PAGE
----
Christians may be the most persecuted group in the world, and their persecution is on the rise. As Islamic extremism takes hold and repressive governments step up their campaigns against Christianity, the Pope has been moved to warn of “a form of genocide”, and for campaigners to speak out over “religio-ethnic cleansing.”
Organisations that monitor religious persecution have rung alarm bells worldwide, from South America to sub-Saharan Africa and from Asia to the Middle East, warning of a rapid increase in attacks and repression, The Guardian has reported.
It quotes the Pope, who, on a recent trip to South America, said he was dismayed “to see how in the Middle East and elsewhere in the world many of our brothers and sisters are persecuted, tortured and killed for their faith in Jesus.” He continued:
“In this third world war, waged piecemeal, which we are now experiencing, a form of genocide is taking place, and it must end.”
Earlier this month, Justin Welby, the Archbishop of Canterbury wrote an article for The Times ahead of a Lords Debate on religious freedom. He wrote:
“Around the world, Christian churches are burned in south India, Muslim and Christian villages attacked in parts of Myanmar. As for the Levant and Mesopotamia, we are all too terribly aware of extreme violence by Isis and its allies against every other group.
“Earlier this year I visited Egypt to offer condolences following the murder of 21 Coptic Christians in Libya, who died proclaiming ‘Jesus Christ is Lord’. Of the 37 Anglican provinces to which I travelled during my first 18 months in office, almost half were living under persecution. They fear for their lives every day.”
Lord David Alton, who led the Lords debate told the House: “Some assessments claim that as many as 200 million Christians in over 60 countries around the world face some degree of restriction, discrimination or outright persecution.
“Whatever the real figures the scale is enormous. From Syria, Iraq, Iran and Egypt to North Korea, China, Vietnam and Laos, from India, Pakistan, Bangladesh and Sri Lanka to Indonesia, Malaysia, Burma, from Cuba, Colombia and Mexico to Eritrea, Nigeria and Sudan, Christians face serious violations of religious freedom.”
Examples of this persecution are not hard to find. Archbishop Welby recalled a man who he had met “like Job, sitting on a heap of ash. The raiders had killed his wife and six children. He had hidden down a well for three days.”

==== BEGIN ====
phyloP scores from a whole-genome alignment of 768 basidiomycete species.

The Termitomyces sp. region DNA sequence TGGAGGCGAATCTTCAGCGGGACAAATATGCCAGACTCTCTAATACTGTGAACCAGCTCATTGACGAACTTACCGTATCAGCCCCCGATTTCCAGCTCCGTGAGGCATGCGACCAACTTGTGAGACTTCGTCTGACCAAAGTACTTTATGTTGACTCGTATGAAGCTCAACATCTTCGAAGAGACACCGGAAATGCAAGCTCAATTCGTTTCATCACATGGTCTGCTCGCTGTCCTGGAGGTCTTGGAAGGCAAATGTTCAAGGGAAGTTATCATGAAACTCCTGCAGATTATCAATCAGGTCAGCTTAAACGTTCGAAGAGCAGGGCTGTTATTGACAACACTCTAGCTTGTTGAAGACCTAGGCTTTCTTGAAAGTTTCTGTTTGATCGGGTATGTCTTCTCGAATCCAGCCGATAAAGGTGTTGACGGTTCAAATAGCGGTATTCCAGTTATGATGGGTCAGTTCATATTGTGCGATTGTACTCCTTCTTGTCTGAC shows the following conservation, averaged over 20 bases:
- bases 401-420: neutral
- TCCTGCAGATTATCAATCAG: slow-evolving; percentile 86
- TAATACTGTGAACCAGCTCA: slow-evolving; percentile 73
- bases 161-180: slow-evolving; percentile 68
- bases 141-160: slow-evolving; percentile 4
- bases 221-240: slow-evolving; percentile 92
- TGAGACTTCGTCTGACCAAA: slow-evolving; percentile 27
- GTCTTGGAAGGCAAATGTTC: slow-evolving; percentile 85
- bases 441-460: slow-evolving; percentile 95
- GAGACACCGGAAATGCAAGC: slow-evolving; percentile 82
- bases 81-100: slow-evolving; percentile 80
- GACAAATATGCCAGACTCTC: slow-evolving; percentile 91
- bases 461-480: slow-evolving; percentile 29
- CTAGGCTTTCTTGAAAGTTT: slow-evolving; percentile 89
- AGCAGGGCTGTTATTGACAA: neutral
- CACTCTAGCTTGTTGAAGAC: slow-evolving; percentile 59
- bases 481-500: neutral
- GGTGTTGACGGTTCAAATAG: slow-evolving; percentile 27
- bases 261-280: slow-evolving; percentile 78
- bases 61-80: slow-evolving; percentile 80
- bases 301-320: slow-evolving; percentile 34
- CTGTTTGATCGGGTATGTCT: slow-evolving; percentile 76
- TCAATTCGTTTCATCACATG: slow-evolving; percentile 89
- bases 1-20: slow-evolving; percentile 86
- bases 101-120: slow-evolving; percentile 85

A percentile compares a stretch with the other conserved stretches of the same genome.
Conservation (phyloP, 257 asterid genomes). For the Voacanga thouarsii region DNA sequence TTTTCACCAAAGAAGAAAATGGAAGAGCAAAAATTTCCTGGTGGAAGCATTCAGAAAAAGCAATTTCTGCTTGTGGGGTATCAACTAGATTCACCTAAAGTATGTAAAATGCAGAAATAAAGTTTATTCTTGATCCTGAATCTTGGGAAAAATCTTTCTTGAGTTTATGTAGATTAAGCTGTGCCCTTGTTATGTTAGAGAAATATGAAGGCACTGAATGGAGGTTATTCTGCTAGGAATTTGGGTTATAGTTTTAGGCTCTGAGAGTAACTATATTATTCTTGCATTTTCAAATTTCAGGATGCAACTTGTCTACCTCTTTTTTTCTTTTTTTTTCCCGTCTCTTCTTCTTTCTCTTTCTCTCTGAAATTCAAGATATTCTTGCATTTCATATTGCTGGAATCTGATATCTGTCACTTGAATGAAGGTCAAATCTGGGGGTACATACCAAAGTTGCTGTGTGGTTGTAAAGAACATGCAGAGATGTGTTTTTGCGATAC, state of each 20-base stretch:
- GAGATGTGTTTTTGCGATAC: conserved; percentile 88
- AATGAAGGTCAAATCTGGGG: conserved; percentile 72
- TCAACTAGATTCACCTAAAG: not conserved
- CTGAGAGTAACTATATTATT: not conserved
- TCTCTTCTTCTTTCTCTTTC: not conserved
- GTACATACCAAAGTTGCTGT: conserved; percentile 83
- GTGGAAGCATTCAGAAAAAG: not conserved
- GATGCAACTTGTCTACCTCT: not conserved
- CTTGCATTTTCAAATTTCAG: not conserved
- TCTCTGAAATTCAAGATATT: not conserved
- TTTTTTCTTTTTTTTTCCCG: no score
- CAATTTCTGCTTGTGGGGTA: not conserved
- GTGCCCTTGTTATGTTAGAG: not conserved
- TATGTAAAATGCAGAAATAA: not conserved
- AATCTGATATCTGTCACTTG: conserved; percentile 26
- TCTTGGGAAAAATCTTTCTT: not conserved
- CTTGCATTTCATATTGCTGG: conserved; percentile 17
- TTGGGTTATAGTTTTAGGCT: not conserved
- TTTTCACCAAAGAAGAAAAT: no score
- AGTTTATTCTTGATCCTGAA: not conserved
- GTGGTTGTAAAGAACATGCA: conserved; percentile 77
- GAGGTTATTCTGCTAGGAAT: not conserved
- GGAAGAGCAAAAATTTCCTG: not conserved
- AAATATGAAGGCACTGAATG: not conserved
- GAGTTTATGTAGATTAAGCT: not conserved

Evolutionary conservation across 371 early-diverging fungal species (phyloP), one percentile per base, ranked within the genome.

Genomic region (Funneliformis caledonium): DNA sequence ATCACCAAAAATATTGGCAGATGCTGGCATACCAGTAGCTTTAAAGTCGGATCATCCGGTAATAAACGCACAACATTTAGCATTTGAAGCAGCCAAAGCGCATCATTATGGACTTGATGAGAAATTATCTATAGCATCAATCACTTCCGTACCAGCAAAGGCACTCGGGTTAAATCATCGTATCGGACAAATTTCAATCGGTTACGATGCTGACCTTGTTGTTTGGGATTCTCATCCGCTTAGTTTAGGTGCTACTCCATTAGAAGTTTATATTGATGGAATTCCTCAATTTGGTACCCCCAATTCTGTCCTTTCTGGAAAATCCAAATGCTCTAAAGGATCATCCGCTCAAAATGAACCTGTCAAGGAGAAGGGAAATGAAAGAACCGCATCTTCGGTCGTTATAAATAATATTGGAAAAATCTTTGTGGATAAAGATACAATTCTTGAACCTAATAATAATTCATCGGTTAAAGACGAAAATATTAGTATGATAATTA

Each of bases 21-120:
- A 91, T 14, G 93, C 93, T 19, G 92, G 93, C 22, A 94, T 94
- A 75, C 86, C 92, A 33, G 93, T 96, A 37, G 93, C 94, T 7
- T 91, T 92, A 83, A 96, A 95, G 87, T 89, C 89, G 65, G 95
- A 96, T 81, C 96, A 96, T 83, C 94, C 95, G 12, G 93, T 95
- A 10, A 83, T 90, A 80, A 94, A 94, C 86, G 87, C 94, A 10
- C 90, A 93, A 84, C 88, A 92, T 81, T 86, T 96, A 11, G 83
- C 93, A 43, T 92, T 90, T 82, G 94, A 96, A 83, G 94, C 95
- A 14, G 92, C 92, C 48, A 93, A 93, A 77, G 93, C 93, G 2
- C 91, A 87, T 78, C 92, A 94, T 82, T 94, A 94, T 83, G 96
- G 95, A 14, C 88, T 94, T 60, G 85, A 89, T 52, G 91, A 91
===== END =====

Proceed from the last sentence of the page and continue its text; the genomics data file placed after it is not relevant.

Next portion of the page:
The charity Open Doors, which has been serving persecuted Christians since the 1950s, relays the story of ‘Maryam’ (not her real name), a Christian in the Middle East who chose to become a Christian after attending a Home Church.
She had already quit her government job due to her faith: “Much too dangerous,” she said.
“At that time I worked in a job that was state controlled. Every time they gave us questionnaires that we should fill out, and one of the questions is about religion. Of course you have to fill out: ‘Muslim’. But I could not do that anymore.
“Now I am working part time with some small companies, who are not asking about faith.”
Although Maryam’s family are not opposed to her religious choice, she still fears being found out. “Neighbours are the problem,” she says. “The government tells on radio and TV that if you know a person that is not dedicated to the government or to Islam you should go to the police and tell them – when you suspect someone of being a Christian.”
In China, Pastor ‘L’ spoke of government oppression in Wenzhou, where the newly built Sanjiang church was torn down in April.
“On April 28, Sanjiang Church came tumbling down. From that point on, the dam burst. Wenzhou began to tear down crosses on a grand scale. All along the way, there has been resistance. The most serious was on July 21, 2014, in Pingyang County, when SWAT police rushed protesters and started beating them. Fourteen people were injured, two or three of them quite seriously.
“Pastor Huang Yizi held prayers at the scene of the protest and was subsequently sentenced to a year in prison.
“At the end of June and beginning of July 2015, we began receiving a large number of verbal notices that crosses needed to be torn down. And unlike the previous times, this time they wanted to tear them all down.
“With this campaign of total demolition, everyone feels like this is no longer simply about tearing down crosses. It’s not merely about symbols—they want to attack your beliefs. Everyone feels like this is the beginning of a deeper repression, where they first do away with your symbols and then attack at a deeper level, destroying your internal organization, your doctrine, your church finances, even your pulpits.”
One of the consequence of this persecution is “a form of religio-ethnic cleansing of Christian communities”, said John Pontifex of Aid to the Church in Need, a Catholic campaign group that monitors persecution. “The persecution of Christians is at a level we’ve not seen for many, many years and the main impact is the migration of Christian people. There are huge swathes of the world which are now experiencing a very sharp decline in the number of Christians.”